|KIT:||Italeri 1/72 VH-71 'Marine One'|
|PRICE:||$22.45 from GreatModels|
|REVIEWER:||Scott Van Aken|
The AgustaWestland EH101 (AW101 from June 2007) is a medium-lift helicopter for military applications but also marketed for civil use. The helicopter was developed as a joint venture between Westland Aircraft in the UK and Agusta in Italy (now merged as AgustaWestland).
The designation "EH101" is a typographical error that stuck: the aircraft was originally designated EHI (European Helicopter Industries) - 01. The aircraft is manufactured at the AgustaWestland factories in Yeovil, England and Vergiate in Italy.
In 1977, the UK Ministry of Defence issued a requirement for an anti-submarine warfare (ASW) helicopter to replace the Royal Navy's Westland Sea Kings. Westland responded with design WG.34 that was approved for development. Meanwhile, the Marina Militare (Italian Navy) was also seeking a replacement for its (Agusta-built) Sea Kings, leading Agusta to discussions with Westland about the possibility of a joint development. This culminated in the joint venture being finalized in November 1979 and a new company (EH Industries) being formed to manage the project the following year. EHI is an abbreviation for European Helicopter Industries. As the design studies progressed, EHI became aware of a broader market for an aircraft with the same capabilities required by the British and Italian navies, leading to a more generalized design that could be customized. After a lengthy development, the first prototype flew on October 9 1987. EHI no longer exists, having been incorporated into the parent when the two companies merged. In June 2007, the EH101 was re-branded as the AW101 to reflect this.
The helicopter is either currently operated or being developed for Great Britain, Italy
In 2001 AgustaWestland signed a deal with Lockheed Martin and Bell Helicopter Textron to market the aircraft in the US under the designation US101. It competed for and won the VIP and "Marine One" Presidential transport roles currently carried out by H-3 Sea King or the smaller VH-60 White Hawk. In doing so, it beat the Sikorsky H-92 Super Hawk in a contentious and hotly debated competition that was rife with political shenanigans and back-room deals. As a result, it became the first non-Sikorsky helicopter to fulfill the Marine One role since 1957. The order is for 23 aircraft, to equip the Marine One squadron, HMX-1. The US101 will be built in the United States and fitted with largely American systems and equipment, plus the General Electric turboshafts as used on the Italian variants. These aircraft will be given the military designation VH-71A Kestrel and is the subject of this kit.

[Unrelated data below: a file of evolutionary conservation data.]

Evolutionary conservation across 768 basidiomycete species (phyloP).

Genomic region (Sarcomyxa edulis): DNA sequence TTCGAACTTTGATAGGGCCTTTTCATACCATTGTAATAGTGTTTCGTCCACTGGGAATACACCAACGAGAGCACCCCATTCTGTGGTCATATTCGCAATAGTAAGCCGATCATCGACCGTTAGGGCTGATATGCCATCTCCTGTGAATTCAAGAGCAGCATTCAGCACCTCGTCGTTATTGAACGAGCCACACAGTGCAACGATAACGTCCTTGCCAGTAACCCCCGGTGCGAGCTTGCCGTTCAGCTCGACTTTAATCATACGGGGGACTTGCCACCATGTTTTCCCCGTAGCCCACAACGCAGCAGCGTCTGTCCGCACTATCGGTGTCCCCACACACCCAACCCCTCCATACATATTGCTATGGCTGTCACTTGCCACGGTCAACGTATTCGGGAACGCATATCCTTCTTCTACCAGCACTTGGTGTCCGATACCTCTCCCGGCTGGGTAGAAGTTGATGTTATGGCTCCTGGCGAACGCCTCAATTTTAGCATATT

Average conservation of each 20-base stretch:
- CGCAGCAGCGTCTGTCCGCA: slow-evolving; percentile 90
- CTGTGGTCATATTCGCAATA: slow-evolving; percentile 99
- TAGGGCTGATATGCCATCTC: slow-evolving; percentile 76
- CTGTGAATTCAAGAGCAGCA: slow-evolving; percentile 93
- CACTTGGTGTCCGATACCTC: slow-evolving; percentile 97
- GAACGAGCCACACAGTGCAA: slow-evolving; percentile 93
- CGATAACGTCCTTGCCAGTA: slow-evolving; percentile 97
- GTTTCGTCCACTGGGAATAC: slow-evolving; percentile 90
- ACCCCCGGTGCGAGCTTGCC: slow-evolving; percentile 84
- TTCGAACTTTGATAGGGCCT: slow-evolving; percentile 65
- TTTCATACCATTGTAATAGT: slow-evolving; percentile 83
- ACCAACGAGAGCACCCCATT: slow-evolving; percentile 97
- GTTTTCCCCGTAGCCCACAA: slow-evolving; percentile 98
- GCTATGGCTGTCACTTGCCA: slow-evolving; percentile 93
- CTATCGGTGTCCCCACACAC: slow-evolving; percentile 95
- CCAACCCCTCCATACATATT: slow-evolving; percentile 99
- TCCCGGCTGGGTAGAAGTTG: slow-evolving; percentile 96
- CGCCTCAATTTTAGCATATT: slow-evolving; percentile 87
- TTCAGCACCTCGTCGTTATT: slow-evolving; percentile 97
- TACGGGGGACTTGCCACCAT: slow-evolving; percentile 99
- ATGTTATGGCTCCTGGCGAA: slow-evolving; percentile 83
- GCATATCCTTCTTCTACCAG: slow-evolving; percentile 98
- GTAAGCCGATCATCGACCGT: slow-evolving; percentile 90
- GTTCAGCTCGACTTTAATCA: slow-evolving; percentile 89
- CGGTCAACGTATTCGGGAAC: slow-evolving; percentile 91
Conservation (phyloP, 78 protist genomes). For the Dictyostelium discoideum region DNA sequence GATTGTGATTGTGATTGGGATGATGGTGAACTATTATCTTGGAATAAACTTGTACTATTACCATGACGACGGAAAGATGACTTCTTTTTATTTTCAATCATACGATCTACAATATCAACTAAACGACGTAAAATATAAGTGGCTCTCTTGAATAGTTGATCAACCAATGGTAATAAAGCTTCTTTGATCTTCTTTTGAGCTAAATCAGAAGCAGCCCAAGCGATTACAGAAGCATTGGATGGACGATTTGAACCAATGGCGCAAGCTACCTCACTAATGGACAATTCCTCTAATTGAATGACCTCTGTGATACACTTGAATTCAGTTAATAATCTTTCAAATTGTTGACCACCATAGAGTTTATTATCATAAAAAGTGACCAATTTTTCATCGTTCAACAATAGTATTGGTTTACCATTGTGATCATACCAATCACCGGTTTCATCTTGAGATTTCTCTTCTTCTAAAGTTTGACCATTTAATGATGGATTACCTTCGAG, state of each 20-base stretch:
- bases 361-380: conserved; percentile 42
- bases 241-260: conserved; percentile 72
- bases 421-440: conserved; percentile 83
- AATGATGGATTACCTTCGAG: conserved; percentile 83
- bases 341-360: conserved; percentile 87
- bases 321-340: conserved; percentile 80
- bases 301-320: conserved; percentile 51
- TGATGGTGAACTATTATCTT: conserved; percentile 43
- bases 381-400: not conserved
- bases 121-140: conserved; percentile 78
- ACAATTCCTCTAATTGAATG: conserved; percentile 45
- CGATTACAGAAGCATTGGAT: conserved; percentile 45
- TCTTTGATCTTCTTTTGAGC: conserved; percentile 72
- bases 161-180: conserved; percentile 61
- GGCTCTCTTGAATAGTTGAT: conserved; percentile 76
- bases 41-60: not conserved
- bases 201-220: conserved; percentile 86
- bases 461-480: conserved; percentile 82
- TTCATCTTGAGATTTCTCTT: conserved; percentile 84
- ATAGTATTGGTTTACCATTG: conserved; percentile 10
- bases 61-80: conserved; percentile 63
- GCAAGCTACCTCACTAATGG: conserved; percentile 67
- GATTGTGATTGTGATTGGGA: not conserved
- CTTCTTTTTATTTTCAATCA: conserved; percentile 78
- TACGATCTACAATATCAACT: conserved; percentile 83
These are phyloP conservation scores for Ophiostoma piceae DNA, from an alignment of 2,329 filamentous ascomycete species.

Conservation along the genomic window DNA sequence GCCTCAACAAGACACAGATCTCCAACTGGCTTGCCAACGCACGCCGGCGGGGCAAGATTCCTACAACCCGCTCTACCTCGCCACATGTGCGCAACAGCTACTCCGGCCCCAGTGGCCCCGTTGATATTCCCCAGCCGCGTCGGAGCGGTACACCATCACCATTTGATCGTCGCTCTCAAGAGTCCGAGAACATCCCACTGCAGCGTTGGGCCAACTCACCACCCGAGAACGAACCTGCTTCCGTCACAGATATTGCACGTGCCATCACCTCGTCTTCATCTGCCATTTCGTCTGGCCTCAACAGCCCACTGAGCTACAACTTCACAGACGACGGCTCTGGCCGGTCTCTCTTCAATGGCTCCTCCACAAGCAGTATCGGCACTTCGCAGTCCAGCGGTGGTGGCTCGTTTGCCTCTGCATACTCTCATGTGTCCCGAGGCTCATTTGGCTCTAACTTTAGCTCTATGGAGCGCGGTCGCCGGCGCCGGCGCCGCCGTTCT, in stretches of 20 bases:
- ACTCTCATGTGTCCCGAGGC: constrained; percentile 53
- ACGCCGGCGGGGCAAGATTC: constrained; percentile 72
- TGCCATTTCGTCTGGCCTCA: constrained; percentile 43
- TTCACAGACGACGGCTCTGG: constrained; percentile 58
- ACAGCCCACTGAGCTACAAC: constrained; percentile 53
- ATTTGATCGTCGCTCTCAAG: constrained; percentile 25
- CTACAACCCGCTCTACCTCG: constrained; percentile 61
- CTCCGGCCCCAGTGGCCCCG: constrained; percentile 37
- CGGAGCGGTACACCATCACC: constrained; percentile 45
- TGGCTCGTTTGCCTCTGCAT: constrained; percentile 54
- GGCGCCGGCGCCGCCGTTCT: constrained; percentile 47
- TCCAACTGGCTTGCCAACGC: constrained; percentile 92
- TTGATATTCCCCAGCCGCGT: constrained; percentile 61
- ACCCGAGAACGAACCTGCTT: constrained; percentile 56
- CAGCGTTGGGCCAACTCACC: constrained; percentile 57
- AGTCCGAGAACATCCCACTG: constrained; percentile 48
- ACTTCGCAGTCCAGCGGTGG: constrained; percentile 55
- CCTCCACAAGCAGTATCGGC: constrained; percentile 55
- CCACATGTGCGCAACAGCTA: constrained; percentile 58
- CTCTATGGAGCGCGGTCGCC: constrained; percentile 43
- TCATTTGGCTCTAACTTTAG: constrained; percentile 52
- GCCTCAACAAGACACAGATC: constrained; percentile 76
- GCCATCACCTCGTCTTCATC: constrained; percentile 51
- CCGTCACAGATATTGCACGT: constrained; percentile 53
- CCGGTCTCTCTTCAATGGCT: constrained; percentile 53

The first test VH-71A, Test Vehicle #2 (TV2), made its initial flight on July 3, 2007 at AgustaWestland’s facility in Yeovil, UK. Lockheed Martin is already using an EH101, designated TV-1, for initial testing in the USA, including landings on the White House lawn.
No one can every say that Italeri doesn't take every opportunity to try to be first on the market with kits of new aircraft. Often that has hamstrung them later when their kits of what are either prototypes or pre-production aircraft have become obsolete by later design developments. Italeri was the first and only company out with the EH-101 when it first appeared, marketing the kit as the prototypes. Now I have to confess that I'm not sure if later boxings have been upgraded from prototype status or not and if not, then I doubt if this one is similarly updated.
However, I do notice that the design of the kit is such that whatever changes are made from one version to another (and in helos it seems to be the number and placement of fuselage windows and doors), have been catered to by large open fuselage sides which will accept whatever inserts are deemed necessary. Apparently, the main fuselage and rotor sprue are the same in all the various EH 101 kits as is perhaps the clear sprue. I also notice that the fuselage/boom is three parts, making proper alignment an area that the modeler will have to pay special attention. Another point of interest is that the interior of the cabin is totally bare. The seats on the sprues are shown as not used, so I guess the President will be standing or lying on the floor during flight.......
There is a rear ramp that appears to be able to be moveable, though for this kit it might not be a bad idea to glue it shut such is the lack of cabin materials. The rotor blades are superbly molded and the hub is properly complex, though on modern helos, there is not the mass of bellcranks and pushrods as on older helos. I did find that the little pieces that trap the blades and attach to the hub all have small sink areas in them that will need filled. There doesn't seem to be much space for nose weight, but the wheelbase of this one is such that I doubt any is really needed.
Decals are well printed and from my past experiences with Italeri decals should work just great with Microsol. Though no helo has yet been delivered, the colors of gloss OD with a white top are logical. I've noticed on most HMX-1 VIP helos that the stripes and lettering are in gold. On this sheet, they are white. The sheet also includes all the black exhaust stain areas and walk areas, making painting pretty well a piece of cake. Even the multi-colored tail rotor stripes are provided.
We all know how nice newer Italeri helo kits are and this one should be no exception. It is not a small helo and having it done in these markings will surely set it apart from others in your collection.
My thanks to GreatModels for the review kit. You can get yours as well as other kits and accessories at GreatModels
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